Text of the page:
Mayor Stephanie Rawlings-Blake's decision to pay Freddie Gray's family a $6.4 million civil settlement drew praise and criticism Tuesday, with some Baltimore leaders saying the move will help heal the city and others calling it premature. Former Mayor Kurt L. Schmoke said the settlement — expected to be approved Wednesday by the city's spending panel — was a "very positive development for the city." "The mayor and her staff are trying to do all they can to heal the wounds in the community, and this is a step in the right direction," said Schmoke, president of the University of Baltimore. "This settlement will give some people in the community at least some sense of justice."Superficially, peace through money seems to be the goal, because the dollar amount is hard to explain relative to other settlements, as the Baltimore Sun further explains:
The state medical examiner's office concluded that Gray's death could not be ruled an accident, and was instead a homicide, because officers failed to follow safety procedures "through acts of omission." Though Gray was loaded into the van on his belly, the medical examiner surmised that he may have gotten to his feet and was thrown into the wall during an abrupt change in direction. He was not belted in, but his wrists and ankles were shackled, putting him "at risk for an unsupported fall during acceleration or deceleration of the van." The medical examiner compared Gray's injury to those seen in shallow-water diving incidents.(emphasis added)
He is a no-nonsense, fair and practical judge who will no doubt control that courtroom, neither state- nor defense-oriented . . . He will not be persuaded by media. He will not be influenced by public sentiment. He will rule as the law will require him to do. Period. There will be no outside influences.That would be refreshing, considering the high-profile basking in the limelight still ongoing by Baltimore State's Attorney Marilyn Mosby, who today is given a fawning profile in Vogue magazine. The caption to her featured image in the Vogue article (photo taken by no less than Annie Liebowitz) reads "“The unrest had nothing to do with my decision to charge,” says Mosby. “I just followed where the facts led.” These facts would, presumably, be the same facts Mosby continues relentlessly to deny the public.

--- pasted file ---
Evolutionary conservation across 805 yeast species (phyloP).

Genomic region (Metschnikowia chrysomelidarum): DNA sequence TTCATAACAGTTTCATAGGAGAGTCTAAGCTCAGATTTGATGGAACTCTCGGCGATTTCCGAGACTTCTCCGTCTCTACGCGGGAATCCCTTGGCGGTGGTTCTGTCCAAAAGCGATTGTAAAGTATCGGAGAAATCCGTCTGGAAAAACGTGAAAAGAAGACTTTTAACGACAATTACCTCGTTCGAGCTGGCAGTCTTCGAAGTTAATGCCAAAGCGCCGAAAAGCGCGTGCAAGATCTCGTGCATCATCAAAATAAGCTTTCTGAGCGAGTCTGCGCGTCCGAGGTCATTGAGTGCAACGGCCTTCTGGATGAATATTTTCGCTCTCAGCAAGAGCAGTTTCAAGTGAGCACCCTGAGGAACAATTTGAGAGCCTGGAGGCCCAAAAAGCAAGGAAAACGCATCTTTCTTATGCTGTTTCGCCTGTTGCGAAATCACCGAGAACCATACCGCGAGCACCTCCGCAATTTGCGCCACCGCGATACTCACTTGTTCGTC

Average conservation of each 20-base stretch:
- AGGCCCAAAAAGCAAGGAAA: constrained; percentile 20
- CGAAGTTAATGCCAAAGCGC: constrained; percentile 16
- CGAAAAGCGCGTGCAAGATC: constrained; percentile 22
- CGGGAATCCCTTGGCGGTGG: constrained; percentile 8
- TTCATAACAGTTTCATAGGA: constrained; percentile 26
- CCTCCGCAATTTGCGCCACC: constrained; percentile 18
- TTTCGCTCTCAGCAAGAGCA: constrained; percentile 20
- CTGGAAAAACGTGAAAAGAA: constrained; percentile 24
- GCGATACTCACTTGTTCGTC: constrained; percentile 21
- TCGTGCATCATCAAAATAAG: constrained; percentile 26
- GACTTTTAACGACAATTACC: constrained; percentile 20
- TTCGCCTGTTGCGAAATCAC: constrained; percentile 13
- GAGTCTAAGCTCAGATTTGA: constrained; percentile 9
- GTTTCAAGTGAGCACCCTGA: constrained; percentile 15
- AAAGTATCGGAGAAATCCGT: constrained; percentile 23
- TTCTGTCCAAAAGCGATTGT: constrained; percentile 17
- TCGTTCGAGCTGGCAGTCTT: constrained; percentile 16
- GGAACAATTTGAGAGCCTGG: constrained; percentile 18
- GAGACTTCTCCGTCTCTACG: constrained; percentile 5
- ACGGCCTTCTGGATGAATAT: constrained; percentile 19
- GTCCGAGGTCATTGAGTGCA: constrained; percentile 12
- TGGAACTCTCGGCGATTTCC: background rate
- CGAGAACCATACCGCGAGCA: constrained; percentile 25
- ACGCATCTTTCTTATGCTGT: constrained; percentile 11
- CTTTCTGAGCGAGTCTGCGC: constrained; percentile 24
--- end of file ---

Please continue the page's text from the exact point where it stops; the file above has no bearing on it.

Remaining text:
Do you believe the Baltimore prosecutors have the evidence to support the harshest charges against the officers who interacted with Freddie Gray?The results as of the writing of this post? Over 88% responded "No," as shown in the featured image, above. Inspires confidence, no? No.
There were 23 homicides and 39 nonfatal shootings in Baltimore in May 2014. Through 29 days of May 2015, there were 42 homicides and 104 nonfatal shootings. Gulp.Gulp indeed.
They want increased productivity, whether it be car stops, field interviews, arrests — that's what they mean by measurables. You have to use whatever tools you have — whether it be bike officers, cameras, foot officers, whatever you have — to abate that problem. So you're going to have to be aggressive. (emphasis added)